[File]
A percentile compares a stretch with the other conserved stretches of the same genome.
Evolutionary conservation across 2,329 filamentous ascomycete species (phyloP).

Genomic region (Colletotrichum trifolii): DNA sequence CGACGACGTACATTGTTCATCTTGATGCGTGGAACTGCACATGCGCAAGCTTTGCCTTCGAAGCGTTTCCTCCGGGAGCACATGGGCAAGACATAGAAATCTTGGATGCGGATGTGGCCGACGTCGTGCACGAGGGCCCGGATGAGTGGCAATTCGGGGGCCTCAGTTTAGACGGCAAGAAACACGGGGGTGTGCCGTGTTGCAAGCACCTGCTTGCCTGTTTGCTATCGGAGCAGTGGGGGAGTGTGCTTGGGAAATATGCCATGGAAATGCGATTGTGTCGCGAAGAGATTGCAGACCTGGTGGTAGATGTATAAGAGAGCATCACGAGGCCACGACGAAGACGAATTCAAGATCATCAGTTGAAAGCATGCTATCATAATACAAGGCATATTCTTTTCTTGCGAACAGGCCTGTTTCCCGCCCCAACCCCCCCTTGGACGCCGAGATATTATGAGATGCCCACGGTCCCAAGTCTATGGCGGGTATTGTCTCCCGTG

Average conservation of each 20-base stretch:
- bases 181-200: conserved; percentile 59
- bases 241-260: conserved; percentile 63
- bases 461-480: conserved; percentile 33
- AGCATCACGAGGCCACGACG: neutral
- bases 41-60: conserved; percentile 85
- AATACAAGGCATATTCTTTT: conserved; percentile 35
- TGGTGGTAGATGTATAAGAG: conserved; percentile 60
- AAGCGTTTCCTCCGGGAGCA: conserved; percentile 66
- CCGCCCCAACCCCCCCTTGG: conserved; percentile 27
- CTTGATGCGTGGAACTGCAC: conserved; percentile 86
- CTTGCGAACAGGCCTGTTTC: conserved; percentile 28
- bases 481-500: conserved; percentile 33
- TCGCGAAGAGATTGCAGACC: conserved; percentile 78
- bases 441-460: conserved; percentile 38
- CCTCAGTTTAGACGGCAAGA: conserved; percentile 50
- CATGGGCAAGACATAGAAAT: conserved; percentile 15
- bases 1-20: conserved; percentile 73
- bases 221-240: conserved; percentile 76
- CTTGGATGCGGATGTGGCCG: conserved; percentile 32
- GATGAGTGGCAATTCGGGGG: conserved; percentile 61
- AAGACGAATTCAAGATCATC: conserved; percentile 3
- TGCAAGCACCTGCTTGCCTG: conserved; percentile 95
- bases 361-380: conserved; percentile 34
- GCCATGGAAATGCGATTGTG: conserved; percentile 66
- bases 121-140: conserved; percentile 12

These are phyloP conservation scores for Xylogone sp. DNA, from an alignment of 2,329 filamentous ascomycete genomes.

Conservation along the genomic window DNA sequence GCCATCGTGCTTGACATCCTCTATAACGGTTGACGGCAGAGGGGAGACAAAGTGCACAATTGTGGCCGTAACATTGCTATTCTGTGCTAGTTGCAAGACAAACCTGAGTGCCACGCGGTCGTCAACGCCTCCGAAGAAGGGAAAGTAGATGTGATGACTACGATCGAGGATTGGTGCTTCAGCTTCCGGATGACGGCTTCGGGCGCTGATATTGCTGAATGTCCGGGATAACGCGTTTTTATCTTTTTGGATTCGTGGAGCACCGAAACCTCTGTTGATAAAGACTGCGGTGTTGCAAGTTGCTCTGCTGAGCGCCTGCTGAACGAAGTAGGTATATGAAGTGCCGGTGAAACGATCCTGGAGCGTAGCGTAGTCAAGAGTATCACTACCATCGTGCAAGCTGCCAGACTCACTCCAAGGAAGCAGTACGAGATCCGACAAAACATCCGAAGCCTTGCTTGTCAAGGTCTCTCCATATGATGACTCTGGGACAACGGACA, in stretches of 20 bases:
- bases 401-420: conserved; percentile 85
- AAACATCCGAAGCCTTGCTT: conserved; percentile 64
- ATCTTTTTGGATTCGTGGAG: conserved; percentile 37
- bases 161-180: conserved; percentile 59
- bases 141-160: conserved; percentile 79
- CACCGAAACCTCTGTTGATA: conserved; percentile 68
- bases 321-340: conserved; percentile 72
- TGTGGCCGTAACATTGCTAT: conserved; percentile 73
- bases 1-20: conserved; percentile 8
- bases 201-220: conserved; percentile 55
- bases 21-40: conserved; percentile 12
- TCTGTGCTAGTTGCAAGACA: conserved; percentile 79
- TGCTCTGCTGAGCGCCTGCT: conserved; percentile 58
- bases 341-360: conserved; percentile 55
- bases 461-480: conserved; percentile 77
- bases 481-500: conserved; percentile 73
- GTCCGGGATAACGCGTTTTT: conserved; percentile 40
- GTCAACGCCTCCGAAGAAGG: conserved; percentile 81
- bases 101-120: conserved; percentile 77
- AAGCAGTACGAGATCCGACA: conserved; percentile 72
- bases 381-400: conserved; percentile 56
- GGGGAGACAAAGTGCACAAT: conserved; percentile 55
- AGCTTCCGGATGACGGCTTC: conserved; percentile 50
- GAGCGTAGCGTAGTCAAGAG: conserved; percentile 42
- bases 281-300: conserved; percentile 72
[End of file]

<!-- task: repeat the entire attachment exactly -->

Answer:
A percentile compares a stretch with the other conserved stretches of the same genome.
Evolutionary conservation across 2,329 filamentous ascomycete species (phyloP).

Genomic region (Colletotrichum trifolii): DNA sequence CGACGACGTACATTGTTCATCTTGATGCGTGGAACTGCACATGCGCAAGCTTTGCCTTCGAAGCGTTTCCTCCGGGAGCACATGGGCAAGACATAGAAATCTTGGATGCGGATGTGGCCGACGTCGTGCACGAGGGCCCGGATGAGTGGCAATTCGGGGGCCTCAGTTTAGACGGCAAGAAACACGGGGGTGTGCCGTGTTGCAAGCACCTGCTTGCCTGTTTGCTATCGGAGCAGTGGGGGAGTGTGCTTGGGAAATATGCCATGGAAATGCGATTGTGTCGCGAAGAGATTGCAGACCTGGTGGTAGATGTATAAGAGAGCATCACGAGGCCACGACGAAGACGAATTCAAGATCATCAGTTGAAAGCATGCTATCATAATACAAGGCATATTCTTTTCTTGCGAACAGGCCTGTTTCCCGCCCCAACCCCCCCTTGGACGCCGAGATATTATGAGATGCCCACGGTCCCAAGTCTATGGCGGGTATTGTCTCCCGTG

Average conservation of each 20-base stretch:
- bases 181-200: conserved; percentile 59
- bases 241-260: conserved; percentile 63
- bases 461-480: conserved; percentile 33
- AGCATCACGAGGCCACGACG: neutral
- bases 41-60: conserved; percentile 85
- AATACAAGGCATATTCTTTT: conserved; percentile 35
- TGGTGGTAGATGTATAAGAG: conserved; percentile 60
- AAGCGTTTCCTCCGGGAGCA: conserved; percentile 66
- CCGCCCCAACCCCCCCTTGG: conserved; percentile 27
- CTTGATGCGTGGAACTGCAC: conserved; percentile 86
- CTTGCGAACAGGCCTGTTTC: conserved; percentile 28
- bases 481-500: conserved; percentile 33
- TCGCGAAGAGATTGCAGACC: conserved; percentile 78
- bases 441-460: conserved; percentile 38
- CCTCAGTTTAGACGGCAAGA: conserved; percentile 50
- CATGGGCAAGACATAGAAAT: conserved; percentile 15
- bases 1-20: conserved; percentile 73
- bases 221-240: conserved; percentile 76
- CTTGGATGCGGATGTGGCCG: conserved; percentile 32
- GATGAGTGGCAATTCGGGGG: conserved; percentile 61
- AAGACGAATTCAAGATCATC: conserved; percentile 3
- TGCAAGCACCTGCTTGCCTG: conserved; percentile 95
- bases 361-380: conserved; percentile 34
- GCCATGGAAATGCGATTGTG: conserved; percentile 66
- bases 121-140: conserved; percentile 12

These are phyloP conservation scores for Xylogone sp. DNA, from an alignment of 2,329 filamentous ascomycete genomes.

Conservation along the genomic window DNA sequence GCCATCGTGCTTGACATCCTCTATAACGGTTGACGGCAGAGGGGAGACAAAGTGCACAATTGTGGCCGTAACATTGCTATTCTGTGCTAGTTGCAAGACAAACCTGAGTGCCACGCGGTCGTCAACGCCTCCGAAGAAGGGAAAGTAGATGTGATGACTACGATCGAGGATTGGTGCTTCAGCTTCCGGATGACGGCTTCGGGCGCTGATATTGCTGAATGTCCGGGATAACGCGTTTTTATCTTTTTGGATTCGTGGAGCACCGAAACCTCTGTTGATAAAGACTGCGGTGTTGCAAGTTGCTCTGCTGAGCGCCTGCTGAACGAAGTAGGTATATGAAGTGCCGGTGAAACGATCCTGGAGCGTAGCGTAGTCAAGAGTATCACTACCATCGTGCAAGCTGCCAGACTCACTCCAAGGAAGCAGTACGAGATCCGACAAAACATCCGAAGCCTTGCTTGTCAAGGTCTCTCCATATGATGACTCTGGGACAACGGACA, in stretches of 20 bases:
- bases 401-420: conserved; percentile 85
- AAACATCCGAAGCCTTGCTT: conserved; percentile 64
- ATCTTTTTGGATTCGTGGAG: conserved; percentile 37
- bases 161-180: conserved; percentile 59
- bases 141-160: conserved; percentile 79
- CACCGAAACCTCTGTTGATA: conserved; percentile 68
- bases 321-340: conserved; percentile 72
- TGTGGCCGTAACATTGCTAT: conserved; percentile 73
- bases 1-20: conserved; percentile 8
- bases 201-220: conserved; percentile 55
- bases 21-40: conserved; percentile 12
- TCTGTGCTAGTTGCAAGACA: conserved; percentile 79
- TGCTCTGCTGAGCGCCTGCT: conserved; percentile 58
- bases 341-360: conserved; percentile 55
- bases 461-480: conserved; percentile 77
- bases 481-500: conserved; percentile 73
- GTCCGGGATAACGCGTTTTT: conserved; percentile 40
- GTCAACGCCTCCGAAGAAGG: conserved; percentile 81
- bases 101-120: conserved; percentile 77
- AAGCAGTACGAGATCCGACA: conserved; percentile 72
- bases 381-400: conserved; percentile 56
- GGGGAGACAAAGTGCACAAT: conserved; percentile 55
- AGCTTCCGGATGACGGCTTC: conserved; percentile 50
- GAGCGTAGCGTAGTCAAGAG: conserved; percentile 42
- bases 281-300: conserved; percentile 72